Much of the talk among brands today is around “scaling content.” Following on the heels of Big Data and Social Media automation comes the discussion of how to scale content.
Brands already collect data from social media sources on their consumers through in-platform analytics and external software solutions (which abound in dizzying quantity and function.) Interns and managers and CMOs crunch numbers and create charts in colorful PowerPoint presentations pinpointing consumer data – ranging from “powerful insight” to downright silly.
Increasingly that data is used to “engage” with moms through pre-planned posts and tweets using social media management software. Mostly they are designed to allow one marketer to handle this one task for multiple brands. (While I have been known to use them in a pinch, they mostly remind me of the systems call centers use to allow one customer service rep to handle subscriptions for multiple publishers – deep understanding of the brand not required.)
Now content seems to be headed in the same direction. Content management systems use software to redirect one article to multiple sites, pushing out the brand message in infomercial fashion to publishing sites far and wide. This could be taking automation too far.
Sometimes the engineers take over. Sometimes we have a Steve Jobs who understands the importance of the consumer experience.
The Steve Jobs in this case is moms. For millennium (okay, at least since social science has been studied, we’ve observed the natural flow of information among moms as a powerful force.). Moms share more than football scores. Moms share information that engages with other moms at the emotional level – the Holy Grail for most brands. Moms create vast networks of other moms who share information vertically and horizontally with their friends and friends of friends of friends (I could make a nice PowerPoint slide, but you get the picture.)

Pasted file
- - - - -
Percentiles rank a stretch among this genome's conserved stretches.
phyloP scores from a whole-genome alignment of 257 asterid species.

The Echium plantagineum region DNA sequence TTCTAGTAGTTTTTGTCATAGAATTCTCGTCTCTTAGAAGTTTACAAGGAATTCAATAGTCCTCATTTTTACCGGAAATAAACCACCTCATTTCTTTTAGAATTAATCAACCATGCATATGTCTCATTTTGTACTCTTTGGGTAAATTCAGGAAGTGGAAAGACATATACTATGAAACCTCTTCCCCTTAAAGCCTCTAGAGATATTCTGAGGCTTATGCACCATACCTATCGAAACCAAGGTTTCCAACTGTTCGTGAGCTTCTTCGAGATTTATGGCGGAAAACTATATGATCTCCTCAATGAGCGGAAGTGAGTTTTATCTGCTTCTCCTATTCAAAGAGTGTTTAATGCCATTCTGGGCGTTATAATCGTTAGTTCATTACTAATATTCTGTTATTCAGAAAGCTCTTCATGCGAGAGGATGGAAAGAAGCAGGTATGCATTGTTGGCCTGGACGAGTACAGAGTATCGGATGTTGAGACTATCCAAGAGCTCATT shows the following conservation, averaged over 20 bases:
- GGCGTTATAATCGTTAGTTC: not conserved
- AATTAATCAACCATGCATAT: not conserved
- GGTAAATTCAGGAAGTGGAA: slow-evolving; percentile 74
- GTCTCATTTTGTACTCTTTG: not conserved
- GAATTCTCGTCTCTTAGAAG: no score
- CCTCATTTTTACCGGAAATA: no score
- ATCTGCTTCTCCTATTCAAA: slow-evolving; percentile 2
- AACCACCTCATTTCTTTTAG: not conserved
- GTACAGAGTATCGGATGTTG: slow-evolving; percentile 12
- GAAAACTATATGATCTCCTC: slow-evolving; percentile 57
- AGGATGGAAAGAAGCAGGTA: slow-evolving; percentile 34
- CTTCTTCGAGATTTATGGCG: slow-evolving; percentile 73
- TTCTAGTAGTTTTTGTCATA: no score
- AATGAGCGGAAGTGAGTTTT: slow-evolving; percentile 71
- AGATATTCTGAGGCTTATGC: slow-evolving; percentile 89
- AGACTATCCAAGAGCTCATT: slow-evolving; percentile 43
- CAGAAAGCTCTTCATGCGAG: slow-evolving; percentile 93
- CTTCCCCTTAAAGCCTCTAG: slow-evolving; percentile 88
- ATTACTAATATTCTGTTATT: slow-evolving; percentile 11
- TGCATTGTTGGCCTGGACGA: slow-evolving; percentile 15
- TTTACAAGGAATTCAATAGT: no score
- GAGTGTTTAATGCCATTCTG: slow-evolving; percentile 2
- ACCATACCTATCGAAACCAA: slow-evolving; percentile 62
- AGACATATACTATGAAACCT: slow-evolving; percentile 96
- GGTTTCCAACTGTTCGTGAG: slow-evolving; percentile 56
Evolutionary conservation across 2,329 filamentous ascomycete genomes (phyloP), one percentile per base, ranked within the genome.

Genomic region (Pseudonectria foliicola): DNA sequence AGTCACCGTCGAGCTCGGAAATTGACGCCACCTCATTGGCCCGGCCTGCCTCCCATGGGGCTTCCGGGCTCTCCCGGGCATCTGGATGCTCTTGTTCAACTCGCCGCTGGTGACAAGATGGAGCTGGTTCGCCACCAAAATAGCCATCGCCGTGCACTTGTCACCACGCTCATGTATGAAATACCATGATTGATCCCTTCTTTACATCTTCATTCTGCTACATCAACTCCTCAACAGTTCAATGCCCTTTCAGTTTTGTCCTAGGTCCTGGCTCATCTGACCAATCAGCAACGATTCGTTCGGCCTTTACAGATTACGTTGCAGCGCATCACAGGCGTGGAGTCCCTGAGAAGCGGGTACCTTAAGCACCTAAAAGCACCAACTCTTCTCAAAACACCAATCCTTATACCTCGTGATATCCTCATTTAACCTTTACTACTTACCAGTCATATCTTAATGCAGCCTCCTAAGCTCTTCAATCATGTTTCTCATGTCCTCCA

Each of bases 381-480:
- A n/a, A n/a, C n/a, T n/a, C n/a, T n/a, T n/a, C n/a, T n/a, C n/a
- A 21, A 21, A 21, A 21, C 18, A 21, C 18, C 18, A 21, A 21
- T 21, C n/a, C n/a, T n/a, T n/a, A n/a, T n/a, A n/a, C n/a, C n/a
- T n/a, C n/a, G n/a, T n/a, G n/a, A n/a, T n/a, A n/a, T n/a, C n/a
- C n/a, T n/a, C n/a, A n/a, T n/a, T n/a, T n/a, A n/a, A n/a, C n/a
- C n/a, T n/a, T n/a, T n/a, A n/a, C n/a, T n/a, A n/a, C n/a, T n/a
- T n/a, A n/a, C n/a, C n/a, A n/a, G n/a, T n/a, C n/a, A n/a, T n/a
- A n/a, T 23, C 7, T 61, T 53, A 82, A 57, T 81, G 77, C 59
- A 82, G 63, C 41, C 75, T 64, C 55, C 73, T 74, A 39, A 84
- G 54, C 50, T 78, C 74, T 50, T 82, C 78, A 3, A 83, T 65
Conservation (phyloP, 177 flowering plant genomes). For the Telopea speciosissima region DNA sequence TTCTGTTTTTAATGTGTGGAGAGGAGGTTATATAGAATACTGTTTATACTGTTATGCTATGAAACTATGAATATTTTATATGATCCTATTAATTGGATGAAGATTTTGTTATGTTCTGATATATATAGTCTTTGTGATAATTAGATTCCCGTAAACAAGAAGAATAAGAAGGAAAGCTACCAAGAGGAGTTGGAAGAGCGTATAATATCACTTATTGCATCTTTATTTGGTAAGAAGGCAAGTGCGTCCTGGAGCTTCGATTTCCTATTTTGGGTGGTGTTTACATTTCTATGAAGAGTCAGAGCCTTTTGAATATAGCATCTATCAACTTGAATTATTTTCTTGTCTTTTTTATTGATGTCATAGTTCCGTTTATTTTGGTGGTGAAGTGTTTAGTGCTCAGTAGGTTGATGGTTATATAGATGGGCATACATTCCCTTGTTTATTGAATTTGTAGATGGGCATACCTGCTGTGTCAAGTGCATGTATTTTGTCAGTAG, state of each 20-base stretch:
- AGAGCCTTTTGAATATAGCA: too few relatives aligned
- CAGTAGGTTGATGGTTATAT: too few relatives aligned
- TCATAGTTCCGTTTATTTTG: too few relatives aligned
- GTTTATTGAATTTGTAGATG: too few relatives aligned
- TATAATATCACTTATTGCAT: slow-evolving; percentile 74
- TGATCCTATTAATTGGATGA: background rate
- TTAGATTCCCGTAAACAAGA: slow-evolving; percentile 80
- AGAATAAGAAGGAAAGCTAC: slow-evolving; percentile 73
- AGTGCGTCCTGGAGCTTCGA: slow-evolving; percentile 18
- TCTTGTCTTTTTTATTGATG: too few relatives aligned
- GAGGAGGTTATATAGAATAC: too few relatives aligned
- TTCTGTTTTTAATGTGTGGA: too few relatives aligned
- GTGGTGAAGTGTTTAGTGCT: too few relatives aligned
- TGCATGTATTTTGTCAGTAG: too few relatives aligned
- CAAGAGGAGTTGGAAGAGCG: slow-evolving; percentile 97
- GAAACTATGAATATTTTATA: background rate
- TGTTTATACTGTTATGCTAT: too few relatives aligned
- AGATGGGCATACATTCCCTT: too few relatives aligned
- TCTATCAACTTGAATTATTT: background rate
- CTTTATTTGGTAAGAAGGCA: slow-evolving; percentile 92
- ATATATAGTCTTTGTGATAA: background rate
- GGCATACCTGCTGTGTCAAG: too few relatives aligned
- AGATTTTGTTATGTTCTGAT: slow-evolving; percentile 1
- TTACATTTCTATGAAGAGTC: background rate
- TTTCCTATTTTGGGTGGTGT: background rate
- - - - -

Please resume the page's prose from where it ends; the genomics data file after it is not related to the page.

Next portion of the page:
Entrepreneurial moms have harnessed this power of networking to create intimate yet far reaching networks of female (and often male) consumers who care about the content they create and a personal voice recommending (or not) products and brands and services.
As a marketer trained to quantify everything that crosses my desk, making in-depth charts and graphs and analyzing ROI on everything from ad placement to lunch breaks, I’ve been startled to discover the sheer power of mom networks. Maybe it’s the loss of “soft skills” in the corporate world that has prevented us from noticing this, but automation doesn’t do much for increasing engagement.
It sounds good on paper, but scaling content by automating the process may increase likes or followers or impressions, but a deeper dive into engagement – measured by thoughtful comments and mentions, return visits and true interaction with the brand shows deepening relationships with brand influencers beats automation hands down. To truly in engage with moms, drop the software and pick up the phone, or text or email to connect with the moms who influence other moms. Engage with them on a personal level and you’ll engage with your brand’s consumers too.